What, essentially, was Mr. Dewey warning against? His analysis of the matter is generally logical, but the conclusions he reaps from it are absurd. Yes, it is true that a nation which is inadequately advanced will possess a government that will violate the efforts of foreign businessmen to introduce their own endeavors there. Even physical assaults are likely by a leadership which Dewey confesses to be “inefficient or unstable”. Why? Because a corrupt government that does not fulfill its proper (and limited) functions and the behind-the-scenes factions manipulating an “unstable” puppet government cannot thrive under conditions of a free market, in which the increased amounts of material and intellectual commodities available to the masses will quickly incite the development of a numerous and learned opposition front upheld by productive economic forces seeking an order that does not limit their right to trade with their consumers. Suppression of progress is inherent in the functions of a totalitarian/bureaucratic state, which will inevitably respond against foreign, progressive business interests within its stagnant realm, an action that necessitates military intervention from the nation of which the entrepreneurs are citizens. When the power of the gun is posed against the power of the dollar, the dollar will crumble unless another gun exists to eradicate the original party which had initiated force. And the supposed Anglo-American integrity in upholding business contracts is indeed also a factor in a rightful outrage and retaliation at the said contracts’ violent negation by the Mexican or any other regime. What would occur then? The corrupt government initiating force would be deposed and the people permitted to form a more stable one which simultaneously recognizes the rights of businesses to offer services to consumers and to earn profit from enterprises they do not extort, but rather develop.
But this is precisely the economic “interventionism” that Dewey opposes. His role model is a sniveling Mexican bureaucrat whom he quotes later on in his essay. "Of course, we have to handicap you by legislation and administration in every way we can. You are much abler and more experienced in business than we are; if we don't even up some other way, you will soon own the whole country." What does this essentially state? That the productive men who invest their time and effort abroad must be penalized not for their incompetence, but for their ability, not for their vices but for their virtues. That is the statist nihilism which seeks to destroy the good for being the good. That mentality is precisely what Dewey wishes to perpetuate by opposing the American government’s efforts to defend the entrepreneurs when their rights and the products of their minds are threatened by a moral decadent’s gun. The unnamed corrupt desk clerk, who had likely risen to power by means of a family connection or affiliation with a robber clan whose fortune was built on extortion, will see no deterrence to his acting upon the “pragmatist” conception that his own power-lust of the moment is justification to hoard the wealth created by a meritorious individual without the creator’s consent.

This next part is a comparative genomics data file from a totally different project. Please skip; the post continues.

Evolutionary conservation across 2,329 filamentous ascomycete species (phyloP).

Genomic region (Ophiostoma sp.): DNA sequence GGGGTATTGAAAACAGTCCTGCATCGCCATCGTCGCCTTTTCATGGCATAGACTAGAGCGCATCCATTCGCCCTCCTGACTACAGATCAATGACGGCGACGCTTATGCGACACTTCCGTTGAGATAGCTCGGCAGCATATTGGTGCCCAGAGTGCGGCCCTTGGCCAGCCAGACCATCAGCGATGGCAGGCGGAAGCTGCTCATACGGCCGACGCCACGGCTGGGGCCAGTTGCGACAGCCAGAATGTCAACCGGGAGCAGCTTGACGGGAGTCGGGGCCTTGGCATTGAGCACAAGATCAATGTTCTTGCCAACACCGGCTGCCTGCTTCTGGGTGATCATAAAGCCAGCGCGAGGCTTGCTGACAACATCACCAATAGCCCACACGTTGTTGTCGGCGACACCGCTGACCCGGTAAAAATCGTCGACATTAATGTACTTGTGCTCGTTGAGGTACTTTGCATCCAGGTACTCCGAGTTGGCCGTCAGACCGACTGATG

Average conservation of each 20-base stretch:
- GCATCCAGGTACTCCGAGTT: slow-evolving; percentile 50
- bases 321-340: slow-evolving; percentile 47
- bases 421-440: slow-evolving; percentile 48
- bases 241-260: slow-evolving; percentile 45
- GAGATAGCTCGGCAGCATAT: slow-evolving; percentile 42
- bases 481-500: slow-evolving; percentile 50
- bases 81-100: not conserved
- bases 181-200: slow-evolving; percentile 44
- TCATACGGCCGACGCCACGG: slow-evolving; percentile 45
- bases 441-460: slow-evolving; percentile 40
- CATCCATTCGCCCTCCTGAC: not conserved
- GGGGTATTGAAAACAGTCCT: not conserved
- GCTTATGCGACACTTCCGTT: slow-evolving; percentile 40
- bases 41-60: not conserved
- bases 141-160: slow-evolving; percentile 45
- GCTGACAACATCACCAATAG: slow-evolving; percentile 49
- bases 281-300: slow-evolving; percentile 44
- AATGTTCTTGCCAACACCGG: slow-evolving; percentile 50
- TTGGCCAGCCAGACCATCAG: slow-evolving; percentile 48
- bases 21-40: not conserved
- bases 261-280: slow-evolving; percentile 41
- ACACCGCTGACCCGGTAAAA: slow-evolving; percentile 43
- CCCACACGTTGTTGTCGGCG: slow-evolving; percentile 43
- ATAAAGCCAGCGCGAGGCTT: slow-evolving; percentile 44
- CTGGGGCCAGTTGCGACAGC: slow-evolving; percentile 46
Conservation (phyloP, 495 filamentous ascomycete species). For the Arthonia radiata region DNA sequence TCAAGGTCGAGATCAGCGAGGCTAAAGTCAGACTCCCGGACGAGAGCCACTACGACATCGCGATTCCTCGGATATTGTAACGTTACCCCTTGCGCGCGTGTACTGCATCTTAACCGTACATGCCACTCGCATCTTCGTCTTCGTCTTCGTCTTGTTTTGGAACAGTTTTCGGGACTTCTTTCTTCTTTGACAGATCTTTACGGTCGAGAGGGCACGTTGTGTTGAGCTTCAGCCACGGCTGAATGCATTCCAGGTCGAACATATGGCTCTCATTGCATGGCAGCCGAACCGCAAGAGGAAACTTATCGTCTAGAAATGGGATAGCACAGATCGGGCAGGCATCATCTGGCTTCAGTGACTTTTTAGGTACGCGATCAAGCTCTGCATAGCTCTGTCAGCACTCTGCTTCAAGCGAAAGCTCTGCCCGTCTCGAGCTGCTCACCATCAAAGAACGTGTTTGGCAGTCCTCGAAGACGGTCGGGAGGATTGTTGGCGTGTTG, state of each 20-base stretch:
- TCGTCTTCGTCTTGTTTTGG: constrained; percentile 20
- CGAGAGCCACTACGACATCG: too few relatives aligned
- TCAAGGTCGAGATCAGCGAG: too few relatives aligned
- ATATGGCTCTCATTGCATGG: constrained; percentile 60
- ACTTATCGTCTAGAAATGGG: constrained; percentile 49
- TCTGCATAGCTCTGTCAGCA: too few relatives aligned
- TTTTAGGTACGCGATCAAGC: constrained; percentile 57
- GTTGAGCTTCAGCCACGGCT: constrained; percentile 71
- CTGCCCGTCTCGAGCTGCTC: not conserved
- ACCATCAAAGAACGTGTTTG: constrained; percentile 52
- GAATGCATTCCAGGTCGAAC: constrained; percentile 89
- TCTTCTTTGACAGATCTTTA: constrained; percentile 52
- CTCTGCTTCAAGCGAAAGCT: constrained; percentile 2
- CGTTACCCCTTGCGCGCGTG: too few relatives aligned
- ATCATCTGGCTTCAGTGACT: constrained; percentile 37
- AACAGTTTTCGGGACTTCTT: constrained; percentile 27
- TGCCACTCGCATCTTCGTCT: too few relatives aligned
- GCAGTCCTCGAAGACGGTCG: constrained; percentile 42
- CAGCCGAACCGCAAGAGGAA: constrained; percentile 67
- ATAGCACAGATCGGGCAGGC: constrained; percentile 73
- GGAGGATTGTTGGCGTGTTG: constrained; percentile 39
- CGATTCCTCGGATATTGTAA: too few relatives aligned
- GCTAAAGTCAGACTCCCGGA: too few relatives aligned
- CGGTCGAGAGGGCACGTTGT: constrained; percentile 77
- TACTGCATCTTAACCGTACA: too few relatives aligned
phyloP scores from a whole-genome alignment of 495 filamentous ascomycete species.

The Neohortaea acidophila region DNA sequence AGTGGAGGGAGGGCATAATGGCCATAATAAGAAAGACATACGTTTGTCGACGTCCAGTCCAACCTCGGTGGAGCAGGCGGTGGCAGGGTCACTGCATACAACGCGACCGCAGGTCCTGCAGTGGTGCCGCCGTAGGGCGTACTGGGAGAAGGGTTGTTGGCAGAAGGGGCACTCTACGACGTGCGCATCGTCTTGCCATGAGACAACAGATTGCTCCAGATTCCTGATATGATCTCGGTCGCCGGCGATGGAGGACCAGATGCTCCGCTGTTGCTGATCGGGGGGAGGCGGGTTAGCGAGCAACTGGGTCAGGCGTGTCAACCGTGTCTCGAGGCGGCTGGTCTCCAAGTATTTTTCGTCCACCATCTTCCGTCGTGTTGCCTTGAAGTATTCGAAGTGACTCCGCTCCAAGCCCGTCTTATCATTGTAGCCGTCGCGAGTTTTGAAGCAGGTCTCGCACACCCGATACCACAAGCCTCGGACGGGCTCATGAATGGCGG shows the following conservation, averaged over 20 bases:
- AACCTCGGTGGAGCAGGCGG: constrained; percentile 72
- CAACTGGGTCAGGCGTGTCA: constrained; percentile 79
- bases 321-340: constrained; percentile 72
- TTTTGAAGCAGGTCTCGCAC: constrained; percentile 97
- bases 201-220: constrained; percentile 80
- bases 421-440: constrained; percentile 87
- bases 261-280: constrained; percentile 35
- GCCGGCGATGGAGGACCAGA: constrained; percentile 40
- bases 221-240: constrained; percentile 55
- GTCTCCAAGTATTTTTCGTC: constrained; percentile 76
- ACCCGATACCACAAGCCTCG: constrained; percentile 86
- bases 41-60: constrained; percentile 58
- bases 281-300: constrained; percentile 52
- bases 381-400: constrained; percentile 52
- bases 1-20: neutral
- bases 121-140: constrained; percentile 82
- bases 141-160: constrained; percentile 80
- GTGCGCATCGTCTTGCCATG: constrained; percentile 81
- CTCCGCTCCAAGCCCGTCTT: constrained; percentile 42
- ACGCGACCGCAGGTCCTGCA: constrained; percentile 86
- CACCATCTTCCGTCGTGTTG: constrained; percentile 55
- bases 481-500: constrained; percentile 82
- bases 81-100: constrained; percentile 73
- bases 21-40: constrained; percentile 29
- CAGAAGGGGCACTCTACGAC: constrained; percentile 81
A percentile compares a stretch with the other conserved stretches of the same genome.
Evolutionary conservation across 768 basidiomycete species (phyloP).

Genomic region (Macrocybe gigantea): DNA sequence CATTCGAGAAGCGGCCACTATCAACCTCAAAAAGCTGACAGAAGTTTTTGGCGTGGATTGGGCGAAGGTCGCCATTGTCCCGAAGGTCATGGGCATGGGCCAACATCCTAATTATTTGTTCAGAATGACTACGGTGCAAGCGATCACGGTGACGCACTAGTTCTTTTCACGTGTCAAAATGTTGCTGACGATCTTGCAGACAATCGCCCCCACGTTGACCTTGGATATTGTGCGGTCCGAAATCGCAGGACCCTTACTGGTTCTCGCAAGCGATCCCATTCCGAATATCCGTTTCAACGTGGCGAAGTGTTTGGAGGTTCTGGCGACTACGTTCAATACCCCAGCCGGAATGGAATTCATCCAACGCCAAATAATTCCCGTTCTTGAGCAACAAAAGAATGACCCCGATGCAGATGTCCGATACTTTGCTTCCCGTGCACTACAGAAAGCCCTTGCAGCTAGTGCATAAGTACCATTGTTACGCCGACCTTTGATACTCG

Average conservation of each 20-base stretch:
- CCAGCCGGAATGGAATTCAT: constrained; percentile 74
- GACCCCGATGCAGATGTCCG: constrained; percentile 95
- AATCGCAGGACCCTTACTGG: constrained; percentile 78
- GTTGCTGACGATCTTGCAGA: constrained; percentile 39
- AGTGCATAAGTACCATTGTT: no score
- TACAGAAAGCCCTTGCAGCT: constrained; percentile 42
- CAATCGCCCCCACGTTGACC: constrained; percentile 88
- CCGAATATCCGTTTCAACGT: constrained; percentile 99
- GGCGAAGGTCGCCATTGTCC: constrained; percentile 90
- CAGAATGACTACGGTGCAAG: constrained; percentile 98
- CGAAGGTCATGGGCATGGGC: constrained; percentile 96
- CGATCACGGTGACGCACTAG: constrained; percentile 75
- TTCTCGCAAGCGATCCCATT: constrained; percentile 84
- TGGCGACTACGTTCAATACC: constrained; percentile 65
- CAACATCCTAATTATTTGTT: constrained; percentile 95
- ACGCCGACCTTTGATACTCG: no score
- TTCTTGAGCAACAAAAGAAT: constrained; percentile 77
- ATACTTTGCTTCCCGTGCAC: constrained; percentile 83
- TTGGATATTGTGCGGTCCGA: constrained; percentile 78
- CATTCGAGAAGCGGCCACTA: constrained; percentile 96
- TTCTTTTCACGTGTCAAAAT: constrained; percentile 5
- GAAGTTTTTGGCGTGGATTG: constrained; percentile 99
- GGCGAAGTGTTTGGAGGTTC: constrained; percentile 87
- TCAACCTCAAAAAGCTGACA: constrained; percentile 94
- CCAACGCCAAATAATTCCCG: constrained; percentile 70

From a literal founder of
“anti-imperialism”, the man who had introduced also the
educational paradigms of today and a majority of the
teachings of today’s academia, comes the genuine motive
for the smear campaign waged to this day. It exists to
cripple free markets around the world, to limit the
productive capacities of economic pioneers, or, which is
even more alarming, to subject the great innovators to
the parasitic expropriations of the statist regimes
which are upheld in their splendor solely by the squalid
destitution experienced by their subjects. Does it now
seem a coincidence that the leftists constantly label a
man like Hernan Cortes a blackguard, a man who had
assisted a hundred tribes in Mesoamerica in throwing off
a two-century-long yoke of oppression imposed upon them
by the bloody Aztec regime, which had sacrificed daily
20,000 of their subjects’ men, women, and children? It
was Cortes whose efforts had abolished human sacrifice
in perpetuity, liberated the common folk of Mexico from
back-breaking feudal duties to the ruling elite, who had
introduced European industry into the Americas and
helped originate a system of encomienda, in which,
unlike common stereotypes suggest, the natives were paid
for their services and taught new skills which rendered
them capable of thriving on their own labor. It was also
the Spanish who had in 1542 passed a series of Indian
Protection Laws forbidding the unpaid for utility of
native services, as well as Native American slavery in
New Spain. Yet no historical endeavor is slandered and
abased to the degree that this massive amelioration has
been in past years.
It is an either-or choice: Imperialism or Attila-ism. You decide.
This TRA feature has been edited in accordance with TRA’s Statement of Policy.
Read Mr. Stolyarov's new comprehensive treatise, A Rational Cosmology, explicating such terms as the universe, matter, space, time, sound, light, life, consciousness, and volition, at http://www.geocities.com/rational_argumentator/rc.html.